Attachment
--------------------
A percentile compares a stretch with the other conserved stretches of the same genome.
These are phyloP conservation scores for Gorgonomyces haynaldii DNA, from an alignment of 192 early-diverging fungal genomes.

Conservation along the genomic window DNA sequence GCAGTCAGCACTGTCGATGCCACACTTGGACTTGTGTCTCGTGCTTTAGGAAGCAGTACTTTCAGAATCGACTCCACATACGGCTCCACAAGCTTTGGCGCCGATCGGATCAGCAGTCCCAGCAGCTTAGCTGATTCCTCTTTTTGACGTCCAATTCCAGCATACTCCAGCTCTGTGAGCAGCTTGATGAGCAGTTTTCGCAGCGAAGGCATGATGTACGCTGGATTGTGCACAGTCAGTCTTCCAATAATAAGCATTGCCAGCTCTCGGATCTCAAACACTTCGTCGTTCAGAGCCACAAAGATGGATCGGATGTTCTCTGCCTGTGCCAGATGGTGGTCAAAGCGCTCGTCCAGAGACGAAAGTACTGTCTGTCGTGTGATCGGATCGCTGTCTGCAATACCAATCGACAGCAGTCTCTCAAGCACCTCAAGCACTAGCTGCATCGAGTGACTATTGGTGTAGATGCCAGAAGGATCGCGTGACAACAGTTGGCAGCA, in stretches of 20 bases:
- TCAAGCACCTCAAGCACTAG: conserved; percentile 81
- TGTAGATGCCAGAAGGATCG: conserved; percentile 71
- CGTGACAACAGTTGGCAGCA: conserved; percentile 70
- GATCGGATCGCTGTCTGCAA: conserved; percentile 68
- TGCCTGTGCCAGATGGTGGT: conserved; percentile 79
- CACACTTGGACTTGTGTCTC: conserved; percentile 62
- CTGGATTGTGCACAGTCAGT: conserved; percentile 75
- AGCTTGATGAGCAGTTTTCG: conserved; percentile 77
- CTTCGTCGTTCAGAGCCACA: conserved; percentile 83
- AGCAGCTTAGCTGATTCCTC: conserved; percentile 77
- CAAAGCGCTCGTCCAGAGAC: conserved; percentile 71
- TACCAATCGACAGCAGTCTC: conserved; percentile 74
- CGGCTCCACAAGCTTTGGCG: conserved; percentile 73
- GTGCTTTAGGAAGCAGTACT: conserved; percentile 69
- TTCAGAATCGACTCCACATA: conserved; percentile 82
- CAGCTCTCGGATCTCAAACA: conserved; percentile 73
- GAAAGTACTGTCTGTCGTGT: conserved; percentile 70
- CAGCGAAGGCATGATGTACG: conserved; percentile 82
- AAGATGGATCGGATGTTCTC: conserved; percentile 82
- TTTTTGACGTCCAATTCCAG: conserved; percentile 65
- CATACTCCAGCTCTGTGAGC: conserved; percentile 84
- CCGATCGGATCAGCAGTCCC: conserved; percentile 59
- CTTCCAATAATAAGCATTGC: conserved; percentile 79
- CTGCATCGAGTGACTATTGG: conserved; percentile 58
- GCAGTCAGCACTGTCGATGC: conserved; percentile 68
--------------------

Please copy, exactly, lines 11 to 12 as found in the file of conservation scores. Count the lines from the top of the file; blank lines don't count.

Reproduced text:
- AGCTTGATGAGCAGTTTTCG: conserved; percentile 77
- CTTCGTCGTTCAGAGCCACA: conserved; percentile 83